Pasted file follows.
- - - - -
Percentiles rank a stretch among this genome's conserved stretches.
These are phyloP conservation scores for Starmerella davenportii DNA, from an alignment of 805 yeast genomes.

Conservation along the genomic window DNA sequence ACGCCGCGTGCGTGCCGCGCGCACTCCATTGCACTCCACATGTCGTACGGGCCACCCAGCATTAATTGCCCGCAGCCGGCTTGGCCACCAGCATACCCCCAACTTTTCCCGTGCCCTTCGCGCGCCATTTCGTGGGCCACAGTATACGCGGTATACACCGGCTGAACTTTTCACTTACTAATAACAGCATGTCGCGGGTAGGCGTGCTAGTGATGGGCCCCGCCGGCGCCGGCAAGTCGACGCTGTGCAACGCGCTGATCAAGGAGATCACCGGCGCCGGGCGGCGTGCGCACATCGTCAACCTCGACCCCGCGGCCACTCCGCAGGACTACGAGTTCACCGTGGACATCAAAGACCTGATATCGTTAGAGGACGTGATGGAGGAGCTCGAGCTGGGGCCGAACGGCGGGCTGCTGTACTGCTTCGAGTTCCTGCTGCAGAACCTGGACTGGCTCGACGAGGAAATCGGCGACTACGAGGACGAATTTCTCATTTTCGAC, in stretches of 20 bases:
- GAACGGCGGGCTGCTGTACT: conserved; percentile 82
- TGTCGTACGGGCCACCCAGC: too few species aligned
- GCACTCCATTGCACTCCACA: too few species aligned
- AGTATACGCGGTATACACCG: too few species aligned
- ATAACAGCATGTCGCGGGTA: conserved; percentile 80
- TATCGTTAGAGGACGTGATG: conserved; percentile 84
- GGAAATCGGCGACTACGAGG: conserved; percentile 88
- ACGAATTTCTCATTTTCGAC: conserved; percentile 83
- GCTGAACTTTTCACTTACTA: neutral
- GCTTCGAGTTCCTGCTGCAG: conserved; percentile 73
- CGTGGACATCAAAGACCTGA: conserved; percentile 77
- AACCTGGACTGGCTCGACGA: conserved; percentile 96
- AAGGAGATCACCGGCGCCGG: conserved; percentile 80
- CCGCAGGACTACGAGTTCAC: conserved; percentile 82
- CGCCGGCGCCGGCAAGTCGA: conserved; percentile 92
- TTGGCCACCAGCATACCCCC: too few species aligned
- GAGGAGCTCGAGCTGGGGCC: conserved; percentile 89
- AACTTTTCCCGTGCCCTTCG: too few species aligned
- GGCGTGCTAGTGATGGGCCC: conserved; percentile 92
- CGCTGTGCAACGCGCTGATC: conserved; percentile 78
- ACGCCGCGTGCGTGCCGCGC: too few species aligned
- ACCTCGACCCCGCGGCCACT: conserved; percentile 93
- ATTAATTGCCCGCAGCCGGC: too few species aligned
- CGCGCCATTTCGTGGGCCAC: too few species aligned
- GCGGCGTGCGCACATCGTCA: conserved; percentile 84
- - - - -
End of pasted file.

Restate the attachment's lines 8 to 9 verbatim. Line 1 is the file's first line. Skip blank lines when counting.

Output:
- ATAACAGCATGTCGCGGGTA: conserved; percentile 80
- TATCGTTAGAGGACGTGATG: conserved; percentile 84